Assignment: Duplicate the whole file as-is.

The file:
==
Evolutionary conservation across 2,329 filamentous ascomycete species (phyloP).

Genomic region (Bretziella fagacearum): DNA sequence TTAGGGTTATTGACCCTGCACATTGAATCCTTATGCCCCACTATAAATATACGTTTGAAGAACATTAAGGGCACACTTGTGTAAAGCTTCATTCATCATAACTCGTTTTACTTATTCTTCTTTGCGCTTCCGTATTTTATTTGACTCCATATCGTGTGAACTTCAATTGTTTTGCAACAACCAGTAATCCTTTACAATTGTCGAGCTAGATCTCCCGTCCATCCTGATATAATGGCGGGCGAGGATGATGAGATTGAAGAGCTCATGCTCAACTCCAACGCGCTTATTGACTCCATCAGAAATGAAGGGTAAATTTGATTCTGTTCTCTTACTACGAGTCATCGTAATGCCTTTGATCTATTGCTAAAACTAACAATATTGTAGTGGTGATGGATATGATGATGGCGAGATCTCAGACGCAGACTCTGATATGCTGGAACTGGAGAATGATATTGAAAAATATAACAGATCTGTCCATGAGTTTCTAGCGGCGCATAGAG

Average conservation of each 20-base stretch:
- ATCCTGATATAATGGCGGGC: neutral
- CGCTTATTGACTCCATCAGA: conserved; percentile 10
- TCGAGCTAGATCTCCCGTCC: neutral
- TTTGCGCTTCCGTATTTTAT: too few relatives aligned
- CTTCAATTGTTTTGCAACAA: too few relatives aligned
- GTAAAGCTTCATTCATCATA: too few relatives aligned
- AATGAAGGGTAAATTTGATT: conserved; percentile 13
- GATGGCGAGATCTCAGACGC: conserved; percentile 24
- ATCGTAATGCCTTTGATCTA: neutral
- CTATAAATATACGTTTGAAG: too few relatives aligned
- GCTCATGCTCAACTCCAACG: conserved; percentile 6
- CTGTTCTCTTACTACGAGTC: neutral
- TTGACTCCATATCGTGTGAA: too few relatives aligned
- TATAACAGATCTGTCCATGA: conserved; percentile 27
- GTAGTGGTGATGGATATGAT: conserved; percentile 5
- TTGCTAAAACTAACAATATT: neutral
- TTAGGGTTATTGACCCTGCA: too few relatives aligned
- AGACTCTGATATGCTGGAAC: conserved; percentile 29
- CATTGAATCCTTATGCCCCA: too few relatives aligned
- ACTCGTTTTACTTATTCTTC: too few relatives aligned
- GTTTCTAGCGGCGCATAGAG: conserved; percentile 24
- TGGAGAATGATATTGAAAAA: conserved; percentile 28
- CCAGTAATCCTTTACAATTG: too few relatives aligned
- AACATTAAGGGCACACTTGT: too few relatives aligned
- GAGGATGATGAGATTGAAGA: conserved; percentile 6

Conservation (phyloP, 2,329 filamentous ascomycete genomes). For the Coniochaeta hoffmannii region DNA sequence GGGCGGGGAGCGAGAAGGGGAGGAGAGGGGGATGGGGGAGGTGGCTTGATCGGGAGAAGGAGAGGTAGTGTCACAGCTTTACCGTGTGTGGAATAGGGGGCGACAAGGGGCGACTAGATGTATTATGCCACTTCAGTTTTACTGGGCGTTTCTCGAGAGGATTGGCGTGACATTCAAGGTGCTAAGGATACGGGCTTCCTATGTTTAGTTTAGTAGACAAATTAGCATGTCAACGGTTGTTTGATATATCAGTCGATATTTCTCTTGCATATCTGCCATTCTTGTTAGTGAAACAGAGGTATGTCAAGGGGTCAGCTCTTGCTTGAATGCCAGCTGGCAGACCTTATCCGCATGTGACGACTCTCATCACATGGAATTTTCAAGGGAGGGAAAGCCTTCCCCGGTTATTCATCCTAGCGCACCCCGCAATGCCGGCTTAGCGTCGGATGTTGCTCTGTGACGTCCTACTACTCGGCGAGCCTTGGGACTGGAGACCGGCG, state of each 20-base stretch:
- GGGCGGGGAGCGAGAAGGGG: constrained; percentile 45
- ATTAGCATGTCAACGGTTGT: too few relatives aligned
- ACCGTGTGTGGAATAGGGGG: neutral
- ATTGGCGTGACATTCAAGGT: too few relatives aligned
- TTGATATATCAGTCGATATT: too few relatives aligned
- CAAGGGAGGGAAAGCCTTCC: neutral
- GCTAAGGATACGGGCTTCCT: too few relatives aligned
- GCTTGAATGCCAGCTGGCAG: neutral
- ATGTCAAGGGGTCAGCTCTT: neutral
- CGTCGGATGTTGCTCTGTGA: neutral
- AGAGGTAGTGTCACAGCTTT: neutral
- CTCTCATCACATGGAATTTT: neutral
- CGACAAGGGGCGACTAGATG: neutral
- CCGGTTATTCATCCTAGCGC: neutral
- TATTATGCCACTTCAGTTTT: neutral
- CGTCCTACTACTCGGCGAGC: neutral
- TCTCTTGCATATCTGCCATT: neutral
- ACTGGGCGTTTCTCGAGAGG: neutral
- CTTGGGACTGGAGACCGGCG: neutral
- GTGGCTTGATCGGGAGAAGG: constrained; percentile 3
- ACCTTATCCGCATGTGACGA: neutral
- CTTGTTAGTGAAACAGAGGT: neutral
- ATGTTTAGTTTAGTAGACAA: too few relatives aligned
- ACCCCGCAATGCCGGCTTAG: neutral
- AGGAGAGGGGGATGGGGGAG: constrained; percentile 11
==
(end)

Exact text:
Evolutionary conservation across 2,329 filamentous ascomycete species (phyloP).

Genomic region (Bretziella fagacearum): DNA sequence TTAGGGTTATTGACCCTGCACATTGAATCCTTATGCCCCACTATAAATATACGTTTGAAGAACATTAAGGGCACACTTGTGTAAAGCTTCATTCATCATAACTCGTTTTACTTATTCTTCTTTGCGCTTCCGTATTTTATTTGACTCCATATCGTGTGAACTTCAATTGTTTTGCAACAACCAGTAATCCTTTACAATTGTCGAGCTAGATCTCCCGTCCATCCTGATATAATGGCGGGCGAGGATGATGAGATTGAAGAGCTCATGCTCAACTCCAACGCGCTTATTGACTCCATCAGAAATGAAGGGTAAATTTGATTCTGTTCTCTTACTACGAGTCATCGTAATGCCTTTGATCTATTGCTAAAACTAACAATATTGTAGTGGTGATGGATATGATGATGGCGAGATCTCAGACGCAGACTCTGATATGCTGGAACTGGAGAATGATATTGAAAAATATAACAGATCTGTCCATGAGTTTCTAGCGGCGCATAGAG

Average conservation of each 20-base stretch:
- ATCCTGATATAATGGCGGGC: neutral
- CGCTTATTGACTCCATCAGA: conserved; percentile 10
- TCGAGCTAGATCTCCCGTCC: neutral
- TTTGCGCTTCCGTATTTTAT: too few relatives aligned
- CTTCAATTGTTTTGCAACAA: too few relatives aligned
- GTAAAGCTTCATTCATCATA: too few relatives aligned
- AATGAAGGGTAAATTTGATT: conserved; percentile 13
- GATGGCGAGATCTCAGACGC: conserved; percentile 24
- ATCGTAATGCCTTTGATCTA: neutral
- CTATAAATATACGTTTGAAG: too few relatives aligned
- GCTCATGCTCAACTCCAACG: conserved; percentile 6
- CTGTTCTCTTACTACGAGTC: neutral
- TTGACTCCATATCGTGTGAA: too few relatives aligned
- TATAACAGATCTGTCCATGA: conserved; percentile 27
- GTAGTGGTGATGGATATGAT: conserved; percentile 5
- TTGCTAAAACTAACAATATT: neutral
- TTAGGGTTATTGACCCTGCA: too few relatives aligned
- AGACTCTGATATGCTGGAAC: conserved; percentile 29
- CATTGAATCCTTATGCCCCA: too few relatives aligned
- ACTCGTTTTACTTATTCTTC: too few relatives aligned
- GTTTCTAGCGGCGCATAGAG: conserved; percentile 24
- TGGAGAATGATATTGAAAAA: conserved; percentile 28
- CCAGTAATCCTTTACAATTG: too few relatives aligned
- AACATTAAGGGCACACTTGT: too few relatives aligned
- GAGGATGATGAGATTGAAGA: conserved; percentile 6

Conservation (phyloP, 2,329 filamentous ascomycete genomes). For the Coniochaeta hoffmannii region DNA sequence GGGCGGGGAGCGAGAAGGGGAGGAGAGGGGGATGGGGGAGGTGGCTTGATCGGGAGAAGGAGAGGTAGTGTCACAGCTTTACCGTGTGTGGAATAGGGGGCGACAAGGGGCGACTAGATGTATTATGCCACTTCAGTTTTACTGGGCGTTTCTCGAGAGGATTGGCGTGACATTCAAGGTGCTAAGGATACGGGCTTCCTATGTTTAGTTTAGTAGACAAATTAGCATGTCAACGGTTGTTTGATATATCAGTCGATATTTCTCTTGCATATCTGCCATTCTTGTTAGTGAAACAGAGGTATGTCAAGGGGTCAGCTCTTGCTTGAATGCCAGCTGGCAGACCTTATCCGCATGTGACGACTCTCATCACATGGAATTTTCAAGGGAGGGAAAGCCTTCCCCGGTTATTCATCCTAGCGCACCCCGCAATGCCGGCTTAGCGTCGGATGTTGCTCTGTGACGTCCTACTACTCGGCGAGCCTTGGGACTGGAGACCGGCG, state of each 20-base stretch:
- GGGCGGGGAGCGAGAAGGGG: constrained; percentile 45
- ATTAGCATGTCAACGGTTGT: too few relatives aligned
- ACCGTGTGTGGAATAGGGGG: neutral
- ATTGGCGTGACATTCAAGGT: too few relatives aligned
- TTGATATATCAGTCGATATT: too few relatives aligned
- CAAGGGAGGGAAAGCCTTCC: neutral
- GCTAAGGATACGGGCTTCCT: too few relatives aligned
- GCTTGAATGCCAGCTGGCAG: neutral
- ATGTCAAGGGGTCAGCTCTT: neutral
- CGTCGGATGTTGCTCTGTGA: neutral
- AGAGGTAGTGTCACAGCTTT: neutral
- CTCTCATCACATGGAATTTT: neutral
- CGACAAGGGGCGACTAGATG: neutral
- CCGGTTATTCATCCTAGCGC: neutral
- TATTATGCCACTTCAGTTTT: neutral
- CGTCCTACTACTCGGCGAGC: neutral
- TCTCTTGCATATCTGCCATT: neutral
- ACTGGGCGTTTCTCGAGAGG: neutral
- CTTGGGACTGGAGACCGGCG: neutral
- GTGGCTTGATCGGGAGAAGG: constrained; percentile 3
- ACCTTATCCGCATGTGACGA: neutral
- CTTGTTAGTGAAACAGAGGT: neutral
- ATGTTTAGTTTAGTAGACAA: too few relatives aligned
- ACCCCGCAATGCCGGCTTAG: neutral
- AGGAGAGGGGGATGGGGGAG: constrained; percentile 11